The Flash season 6, episode 12 review: A Girl Named Sue

The Flash -- "A Girl Named Sue" -- Image Number: FLA612a_0324b.jpg -- Pictured (L-R): Natalie Dreyfuss as Sue and Hartley Sawyer as Dibny -- Photo: Colin Bentley/The CW -- © 2020 The CW Network, LLC. All rights reserved
The Flash -- "A Girl Named Sue" -- Image Number: FLA612a_0324b.jpg -- Pictured (L-R): Natalie Dreyfuss as Sue and Hartley Sawyer as Dibny -- Photo: Colin Bentley/The CW -- © 2020 The CW Network, LLC. All rights reserved /

“Is anything you told me true?” “Yes. And no.” Spoilers for The Flash season 6, episode 12 follow.

After nine months of searching for her, Ralph has finally found Sue Dearbon with no help from Team Flash. Together, they have to escape someone who wants to kill her.

As for Iris though, she must find a way to escape from the Mirror World that she is now trapped in.

To find a girl

Finally, after a good amount of time of searching for her, Ralph has finally found Sue Dearbon. Turns out though, Sue isn’t what we thought that she was going to be. She’s on the run from an ex-boyfriend who is trying to kill her, John Loring. However, he’s not the only one hunting, as Sue’s hunting him too. Immediately, this gets Ralph’s hero side to poke out and join her in her hunt.

First things first, it’s hard not to love Sue and Ralph together from the get-go. There’s been a piece of Ralph missing since he was introduced in season 4 and that piece was always Sue. Ralph has gotten much better as a character over the past season and a half, but still has never felt complete. They’re obviously not the cornerstone married couple like they were in the comics yet, but they’re off to a great start. Another fun thing in this episode is the name of her ex-boyfriend. This is simply a gender-bent version of Jean Loring, Ray Palmer’s ex-wife in the comics, as well as (spoilers) Sue’s murderer in Identity Crisis. I really don’t think that the show will ever go as brutally dark as that comic with Sue and Ralph (seriously, trigger warnings if you haven’t read it and want to), but it’s a fun nod in this episode anyway.

Really though, this episode is a great introduction to Sue, as well as a potential future relationship for the two. As Cecile puts in this episode, “You two are definitely surfing the same wave.” It’s great to see someone finally acting as a foil to Ralph, especially someone who’s as capable, charming, and entertaining as Sue.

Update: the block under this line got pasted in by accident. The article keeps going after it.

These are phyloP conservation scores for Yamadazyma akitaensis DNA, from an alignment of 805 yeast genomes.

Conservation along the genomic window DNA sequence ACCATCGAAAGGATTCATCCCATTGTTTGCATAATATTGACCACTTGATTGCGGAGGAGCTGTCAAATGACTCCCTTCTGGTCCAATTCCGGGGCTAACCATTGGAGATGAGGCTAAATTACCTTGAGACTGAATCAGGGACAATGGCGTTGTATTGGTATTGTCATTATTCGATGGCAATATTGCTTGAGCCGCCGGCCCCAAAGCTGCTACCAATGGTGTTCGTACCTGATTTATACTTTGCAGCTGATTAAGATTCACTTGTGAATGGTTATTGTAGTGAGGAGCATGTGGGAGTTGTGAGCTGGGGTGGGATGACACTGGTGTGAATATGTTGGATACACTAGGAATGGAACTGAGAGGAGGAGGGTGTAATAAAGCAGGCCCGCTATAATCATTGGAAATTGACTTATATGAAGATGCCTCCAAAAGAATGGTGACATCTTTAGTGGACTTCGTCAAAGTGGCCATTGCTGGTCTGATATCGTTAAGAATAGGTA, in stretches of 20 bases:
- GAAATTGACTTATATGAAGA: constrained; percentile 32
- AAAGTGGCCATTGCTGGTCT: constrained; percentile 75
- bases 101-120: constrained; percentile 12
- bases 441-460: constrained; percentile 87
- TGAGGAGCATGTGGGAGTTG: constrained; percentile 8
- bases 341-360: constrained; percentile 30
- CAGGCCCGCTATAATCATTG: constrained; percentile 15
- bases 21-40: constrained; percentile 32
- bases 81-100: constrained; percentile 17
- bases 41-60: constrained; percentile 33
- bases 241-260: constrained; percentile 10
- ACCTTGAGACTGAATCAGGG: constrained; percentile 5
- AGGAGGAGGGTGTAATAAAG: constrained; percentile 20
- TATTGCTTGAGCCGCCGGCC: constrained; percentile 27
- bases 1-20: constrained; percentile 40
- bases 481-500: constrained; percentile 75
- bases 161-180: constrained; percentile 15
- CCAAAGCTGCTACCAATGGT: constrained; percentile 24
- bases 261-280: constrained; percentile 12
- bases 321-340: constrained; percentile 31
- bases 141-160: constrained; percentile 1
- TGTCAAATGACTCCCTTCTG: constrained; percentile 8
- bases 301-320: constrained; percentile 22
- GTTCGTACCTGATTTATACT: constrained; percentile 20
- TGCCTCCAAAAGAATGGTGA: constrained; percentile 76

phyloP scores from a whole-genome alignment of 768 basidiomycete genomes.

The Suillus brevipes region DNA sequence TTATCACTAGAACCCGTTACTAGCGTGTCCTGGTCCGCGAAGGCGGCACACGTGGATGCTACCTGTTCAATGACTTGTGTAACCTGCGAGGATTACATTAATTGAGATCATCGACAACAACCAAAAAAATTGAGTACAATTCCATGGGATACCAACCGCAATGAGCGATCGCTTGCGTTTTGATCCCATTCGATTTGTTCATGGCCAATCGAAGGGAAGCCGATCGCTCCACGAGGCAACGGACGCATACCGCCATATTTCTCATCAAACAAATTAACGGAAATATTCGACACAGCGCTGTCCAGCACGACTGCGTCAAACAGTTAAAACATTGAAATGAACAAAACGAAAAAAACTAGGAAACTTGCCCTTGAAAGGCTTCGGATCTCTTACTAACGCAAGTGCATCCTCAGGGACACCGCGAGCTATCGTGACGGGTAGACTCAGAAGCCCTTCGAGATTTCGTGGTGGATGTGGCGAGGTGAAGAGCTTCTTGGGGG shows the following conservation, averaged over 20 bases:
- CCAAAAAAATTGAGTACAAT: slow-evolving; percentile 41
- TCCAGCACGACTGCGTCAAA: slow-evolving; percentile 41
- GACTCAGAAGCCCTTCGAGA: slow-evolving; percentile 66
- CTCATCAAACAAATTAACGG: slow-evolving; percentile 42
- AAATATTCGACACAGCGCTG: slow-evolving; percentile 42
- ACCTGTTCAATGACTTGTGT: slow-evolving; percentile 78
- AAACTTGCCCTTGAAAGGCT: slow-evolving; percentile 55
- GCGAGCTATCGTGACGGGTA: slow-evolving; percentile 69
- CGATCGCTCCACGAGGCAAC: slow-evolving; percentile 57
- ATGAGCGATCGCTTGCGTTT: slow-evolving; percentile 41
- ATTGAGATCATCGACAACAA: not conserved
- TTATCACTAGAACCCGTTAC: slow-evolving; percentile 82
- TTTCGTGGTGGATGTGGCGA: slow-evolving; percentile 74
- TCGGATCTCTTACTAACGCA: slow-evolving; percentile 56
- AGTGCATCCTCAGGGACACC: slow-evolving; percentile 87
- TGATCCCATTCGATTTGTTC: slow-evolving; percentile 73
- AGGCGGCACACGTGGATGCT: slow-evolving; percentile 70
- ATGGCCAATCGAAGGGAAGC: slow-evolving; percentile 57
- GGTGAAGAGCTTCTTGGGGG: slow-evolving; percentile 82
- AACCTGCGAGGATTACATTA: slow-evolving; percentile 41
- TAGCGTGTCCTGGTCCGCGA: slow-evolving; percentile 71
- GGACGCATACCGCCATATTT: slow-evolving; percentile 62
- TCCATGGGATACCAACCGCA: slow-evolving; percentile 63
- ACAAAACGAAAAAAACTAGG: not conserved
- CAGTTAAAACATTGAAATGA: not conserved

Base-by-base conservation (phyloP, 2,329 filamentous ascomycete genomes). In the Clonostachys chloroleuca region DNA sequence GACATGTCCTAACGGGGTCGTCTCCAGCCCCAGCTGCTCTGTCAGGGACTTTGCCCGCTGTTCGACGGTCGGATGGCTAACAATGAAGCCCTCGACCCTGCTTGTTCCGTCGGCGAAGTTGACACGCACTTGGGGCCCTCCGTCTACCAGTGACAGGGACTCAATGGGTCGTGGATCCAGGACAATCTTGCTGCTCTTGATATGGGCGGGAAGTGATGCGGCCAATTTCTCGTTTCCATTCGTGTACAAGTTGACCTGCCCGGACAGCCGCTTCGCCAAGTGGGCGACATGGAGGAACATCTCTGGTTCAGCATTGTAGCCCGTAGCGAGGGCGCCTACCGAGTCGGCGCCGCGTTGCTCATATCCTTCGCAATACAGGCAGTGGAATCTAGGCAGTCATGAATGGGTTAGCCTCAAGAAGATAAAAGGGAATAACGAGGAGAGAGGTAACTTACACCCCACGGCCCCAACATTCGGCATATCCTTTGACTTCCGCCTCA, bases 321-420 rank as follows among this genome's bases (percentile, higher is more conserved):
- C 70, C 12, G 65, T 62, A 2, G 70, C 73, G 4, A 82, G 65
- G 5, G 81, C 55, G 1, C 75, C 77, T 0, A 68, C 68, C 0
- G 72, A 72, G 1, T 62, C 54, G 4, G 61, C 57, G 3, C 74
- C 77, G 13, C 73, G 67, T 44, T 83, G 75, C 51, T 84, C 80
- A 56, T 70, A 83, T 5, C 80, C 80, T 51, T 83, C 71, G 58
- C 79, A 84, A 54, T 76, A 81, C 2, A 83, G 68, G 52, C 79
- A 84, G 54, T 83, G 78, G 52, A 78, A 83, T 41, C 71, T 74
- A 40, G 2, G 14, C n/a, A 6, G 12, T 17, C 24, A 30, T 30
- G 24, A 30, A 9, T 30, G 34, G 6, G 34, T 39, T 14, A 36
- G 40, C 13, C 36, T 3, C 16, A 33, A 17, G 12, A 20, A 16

Into the mirror world

As revealed at the end of the last episode, the Iris currently out in the world is not the real Iris. Immediately here though, the existence of the Mirror World is revealed as well as the fact that Eva McCulloch is alive. How did she get trapped though and how does the Mirror World exist? Well, that goes back to the original Particle Accelerator accident that started off the series. While this has felt like an explanation crutch at times throughout the series, it does make sense here, especially with the fact that, as of now, it seems that Eva is unwillingly trapped within the mirror world.

This is easily the most solemn part of the episode and deals with some heavy thematic elements. It deals with loss, PTSD, grief, hope, and the lack of it. As this show airs on The CW, this isn’t handled as deftly as the writers and crew seemingly want it to be, but it’s handled well enough to move the plot forward.

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The world keeps spinning

As for fake Iris, Barry, and Nash though, their life still goes on in spite of everything else that’s happening. Well, at least Barry is. With the help of Joe, Barry continues to search for any more information on Black Hole. This, in turn, reveals a much grander conspiracy at play that, while relegated to only a few minutes of screen-time, will obviously be played up more in future episodes.

As for fake Iris, not much is done with her in this episode. There are some moments with Barry that really accentuates how the other characters will begin to catch on that this isn’t the real Iris, but that’s about all she does in this episode. There’s really not much to her storyline here.

Nash’s story is definitely the most interesting of the stories relegated to just a few minutes in this episode. Having Harry’s ghost basically haunt Nash is an inspired choice that makes a whole lot of sense Post-Crisis. Given that he was Pariah, it’s a smart creative choice that allows Nash’s character to grow out of his punishment, as well as keeping a beloved character around.

Next. 25 most heartbreaking Arrowverse deaths of all-time. dark

The Flash introduces a new character in Sue Dearbon and has an incredibly fun time in doing so. Because of that though, the rest of the episode isn’t as interesting.